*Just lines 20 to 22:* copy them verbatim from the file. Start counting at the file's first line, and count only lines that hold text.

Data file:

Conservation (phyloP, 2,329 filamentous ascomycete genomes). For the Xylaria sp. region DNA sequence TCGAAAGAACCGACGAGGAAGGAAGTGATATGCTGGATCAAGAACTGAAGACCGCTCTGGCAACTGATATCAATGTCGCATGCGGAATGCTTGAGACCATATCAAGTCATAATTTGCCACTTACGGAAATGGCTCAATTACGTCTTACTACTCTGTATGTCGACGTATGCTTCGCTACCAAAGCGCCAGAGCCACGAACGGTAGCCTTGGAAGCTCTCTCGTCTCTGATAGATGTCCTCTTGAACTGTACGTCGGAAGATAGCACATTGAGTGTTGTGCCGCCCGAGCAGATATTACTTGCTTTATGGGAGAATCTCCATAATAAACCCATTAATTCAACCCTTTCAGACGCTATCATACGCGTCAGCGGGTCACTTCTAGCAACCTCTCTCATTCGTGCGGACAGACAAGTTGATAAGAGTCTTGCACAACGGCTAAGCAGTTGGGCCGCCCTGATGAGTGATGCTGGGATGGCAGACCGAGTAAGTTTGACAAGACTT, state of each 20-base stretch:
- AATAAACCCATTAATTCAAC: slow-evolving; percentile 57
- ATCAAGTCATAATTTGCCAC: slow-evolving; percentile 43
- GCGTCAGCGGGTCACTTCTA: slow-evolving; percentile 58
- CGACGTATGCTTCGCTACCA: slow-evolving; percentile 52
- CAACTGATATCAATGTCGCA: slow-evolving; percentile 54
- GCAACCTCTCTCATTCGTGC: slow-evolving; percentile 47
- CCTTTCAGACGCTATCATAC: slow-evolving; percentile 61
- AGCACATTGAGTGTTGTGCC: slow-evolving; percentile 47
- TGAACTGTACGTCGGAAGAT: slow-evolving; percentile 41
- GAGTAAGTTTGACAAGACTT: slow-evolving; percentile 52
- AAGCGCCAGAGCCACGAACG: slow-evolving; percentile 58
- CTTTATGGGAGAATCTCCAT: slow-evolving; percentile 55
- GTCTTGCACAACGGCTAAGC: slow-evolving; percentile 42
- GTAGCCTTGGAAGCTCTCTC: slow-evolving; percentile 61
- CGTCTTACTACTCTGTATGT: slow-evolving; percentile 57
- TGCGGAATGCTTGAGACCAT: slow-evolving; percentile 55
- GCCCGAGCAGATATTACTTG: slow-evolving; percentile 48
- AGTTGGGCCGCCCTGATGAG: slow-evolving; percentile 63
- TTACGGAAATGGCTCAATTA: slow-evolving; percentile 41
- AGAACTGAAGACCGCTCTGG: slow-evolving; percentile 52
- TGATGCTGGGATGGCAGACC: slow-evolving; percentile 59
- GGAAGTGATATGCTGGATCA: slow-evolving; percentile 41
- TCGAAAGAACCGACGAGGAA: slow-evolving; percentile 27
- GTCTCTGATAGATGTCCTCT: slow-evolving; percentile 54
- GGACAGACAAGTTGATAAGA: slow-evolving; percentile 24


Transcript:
- TTACGGAAATGGCTCAATTA: slow-evolving; percentile 41
- AGAACTGAAGACCGCTCTGG: slow-evolving; percentile 52
- TGATGCTGGGATGGCAGACC: slow-evolving; percentile 59